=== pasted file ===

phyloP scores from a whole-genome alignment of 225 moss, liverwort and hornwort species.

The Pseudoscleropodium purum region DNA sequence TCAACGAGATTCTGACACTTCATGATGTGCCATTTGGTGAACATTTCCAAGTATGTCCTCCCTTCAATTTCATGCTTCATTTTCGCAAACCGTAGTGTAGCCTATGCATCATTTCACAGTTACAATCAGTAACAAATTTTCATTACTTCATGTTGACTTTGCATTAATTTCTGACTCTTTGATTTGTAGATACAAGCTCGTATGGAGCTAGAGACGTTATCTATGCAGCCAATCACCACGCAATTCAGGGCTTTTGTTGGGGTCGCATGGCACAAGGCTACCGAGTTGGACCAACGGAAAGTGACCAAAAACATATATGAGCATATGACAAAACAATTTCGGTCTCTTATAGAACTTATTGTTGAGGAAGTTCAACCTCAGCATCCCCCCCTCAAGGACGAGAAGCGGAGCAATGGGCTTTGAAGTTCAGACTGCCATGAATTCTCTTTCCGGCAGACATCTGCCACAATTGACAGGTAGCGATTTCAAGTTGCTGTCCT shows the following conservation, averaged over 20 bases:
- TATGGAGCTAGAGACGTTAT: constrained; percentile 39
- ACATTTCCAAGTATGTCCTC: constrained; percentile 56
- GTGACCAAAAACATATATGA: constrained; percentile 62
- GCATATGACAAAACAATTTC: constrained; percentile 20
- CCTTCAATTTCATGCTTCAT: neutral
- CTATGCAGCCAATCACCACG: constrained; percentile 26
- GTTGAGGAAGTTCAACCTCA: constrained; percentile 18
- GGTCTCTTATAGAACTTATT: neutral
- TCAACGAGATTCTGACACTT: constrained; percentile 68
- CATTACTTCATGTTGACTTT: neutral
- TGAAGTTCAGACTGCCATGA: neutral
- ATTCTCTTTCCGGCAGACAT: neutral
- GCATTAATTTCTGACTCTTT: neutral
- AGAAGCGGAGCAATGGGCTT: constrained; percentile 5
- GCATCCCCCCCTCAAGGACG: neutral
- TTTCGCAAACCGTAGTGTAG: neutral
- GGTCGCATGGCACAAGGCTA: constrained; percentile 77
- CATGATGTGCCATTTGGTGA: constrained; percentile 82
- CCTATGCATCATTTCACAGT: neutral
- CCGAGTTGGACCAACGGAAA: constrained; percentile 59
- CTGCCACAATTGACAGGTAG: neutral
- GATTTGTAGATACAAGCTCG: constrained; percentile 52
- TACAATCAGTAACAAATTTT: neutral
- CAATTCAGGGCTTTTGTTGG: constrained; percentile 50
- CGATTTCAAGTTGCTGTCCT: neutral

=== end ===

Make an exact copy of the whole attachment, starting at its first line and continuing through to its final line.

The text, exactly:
phyloP scores from a whole-genome alignment of 225 moss, liverwort and hornwort species.

The Pseudoscleropodium purum region DNA sequence TCAACGAGATTCTGACACTTCATGATGTGCCATTTGGTGAACATTTCCAAGTATGTCCTCCCTTCAATTTCATGCTTCATTTTCGCAAACCGTAGTGTAGCCTATGCATCATTTCACAGTTACAATCAGTAACAAATTTTCATTACTTCATGTTGACTTTGCATTAATTTCTGACTCTTTGATTTGTAGATACAAGCTCGTATGGAGCTAGAGACGTTATCTATGCAGCCAATCACCACGCAATTCAGGGCTTTTGTTGGGGTCGCATGGCACAAGGCTACCGAGTTGGACCAACGGAAAGTGACCAAAAACATATATGAGCATATGACAAAACAATTTCGGTCTCTTATAGAACTTATTGTTGAGGAAGTTCAACCTCAGCATCCCCCCCTCAAGGACGAGAAGCGGAGCAATGGGCTTTGAAGTTCAGACTGCCATGAATTCTCTTTCCGGCAGACATCTGCCACAATTGACAGGTAGCGATTTCAAGTTGCTGTCCT shows the following conservation, averaged over 20 bases:
- TATGGAGCTAGAGACGTTAT: constrained; percentile 39
- ACATTTCCAAGTATGTCCTC: constrained; percentile 56
- GTGACCAAAAACATATATGA: constrained; percentile 62
- GCATATGACAAAACAATTTC: constrained; percentile 20
- CCTTCAATTTCATGCTTCAT: neutral
- CTATGCAGCCAATCACCACG: constrained; percentile 26
- GTTGAGGAAGTTCAACCTCA: constrained; percentile 18
- GGTCTCTTATAGAACTTATT: neutral
- TCAACGAGATTCTGACACTT: constrained; percentile 68
- CATTACTTCATGTTGACTTT: neutral
- TGAAGTTCAGACTGCCATGA: neutral
- ATTCTCTTTCCGGCAGACAT: neutral
- GCATTAATTTCTGACTCTTT: neutral
- AGAAGCGGAGCAATGGGCTT: constrained; percentile 5
- GCATCCCCCCCTCAAGGACG: neutral
- TTTCGCAAACCGTAGTGTAG: neutral
- GGTCGCATGGCACAAGGCTA: constrained; percentile 77
- CATGATGTGCCATTTGGTGA: constrained; percentile 82
- CCTATGCATCATTTCACAGT: neutral
- CCGAGTTGGACCAACGGAAA: constrained; percentile 59
- CTGCCACAATTGACAGGTAG: neutral
- GATTTGTAGATACAAGCTCG: constrained; percentile 52
- TACAATCAGTAACAAATTTT: neutral
- CAATTCAGGGCTTTTGTTGG: constrained; percentile 50
- CGATTTCAAGTTGCTGTCCT: neutral